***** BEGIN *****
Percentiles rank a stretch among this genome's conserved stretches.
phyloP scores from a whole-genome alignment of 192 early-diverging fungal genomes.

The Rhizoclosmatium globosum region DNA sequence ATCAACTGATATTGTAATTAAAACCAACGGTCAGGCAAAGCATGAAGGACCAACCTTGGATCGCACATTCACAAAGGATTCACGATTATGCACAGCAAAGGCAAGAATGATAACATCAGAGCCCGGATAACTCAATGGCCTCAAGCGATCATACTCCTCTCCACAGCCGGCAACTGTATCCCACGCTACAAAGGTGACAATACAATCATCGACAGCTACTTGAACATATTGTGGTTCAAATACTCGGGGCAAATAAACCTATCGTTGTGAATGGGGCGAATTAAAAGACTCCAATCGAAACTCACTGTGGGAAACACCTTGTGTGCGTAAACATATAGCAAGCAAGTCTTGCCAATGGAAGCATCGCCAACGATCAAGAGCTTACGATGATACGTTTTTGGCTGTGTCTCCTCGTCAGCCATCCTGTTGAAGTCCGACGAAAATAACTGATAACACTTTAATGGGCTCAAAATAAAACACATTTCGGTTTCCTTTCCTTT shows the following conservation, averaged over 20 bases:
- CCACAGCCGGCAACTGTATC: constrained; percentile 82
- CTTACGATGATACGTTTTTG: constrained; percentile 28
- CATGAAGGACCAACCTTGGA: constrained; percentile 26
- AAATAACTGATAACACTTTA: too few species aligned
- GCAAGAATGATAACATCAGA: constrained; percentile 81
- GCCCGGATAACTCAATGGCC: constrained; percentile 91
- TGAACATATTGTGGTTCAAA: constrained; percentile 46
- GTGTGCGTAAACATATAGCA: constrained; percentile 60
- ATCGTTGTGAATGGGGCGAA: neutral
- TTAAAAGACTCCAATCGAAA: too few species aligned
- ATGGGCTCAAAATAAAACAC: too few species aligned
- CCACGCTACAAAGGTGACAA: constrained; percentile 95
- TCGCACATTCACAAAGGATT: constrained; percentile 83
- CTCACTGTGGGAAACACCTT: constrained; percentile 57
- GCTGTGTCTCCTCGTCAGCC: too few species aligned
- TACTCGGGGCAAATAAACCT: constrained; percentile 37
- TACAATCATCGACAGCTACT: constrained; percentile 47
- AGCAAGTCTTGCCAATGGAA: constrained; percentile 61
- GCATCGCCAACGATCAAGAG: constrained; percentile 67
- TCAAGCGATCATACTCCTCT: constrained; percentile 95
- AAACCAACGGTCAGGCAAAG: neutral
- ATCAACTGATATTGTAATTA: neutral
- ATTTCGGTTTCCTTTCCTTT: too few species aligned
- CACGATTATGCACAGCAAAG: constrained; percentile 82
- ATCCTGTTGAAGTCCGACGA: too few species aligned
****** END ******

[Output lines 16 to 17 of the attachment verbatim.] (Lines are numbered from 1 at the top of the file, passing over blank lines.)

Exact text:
- TCGCACATTCACAAAGGATT: constrained; percentile 83
- CTCACTGTGGGAAACACCTT: constrained; percentile 57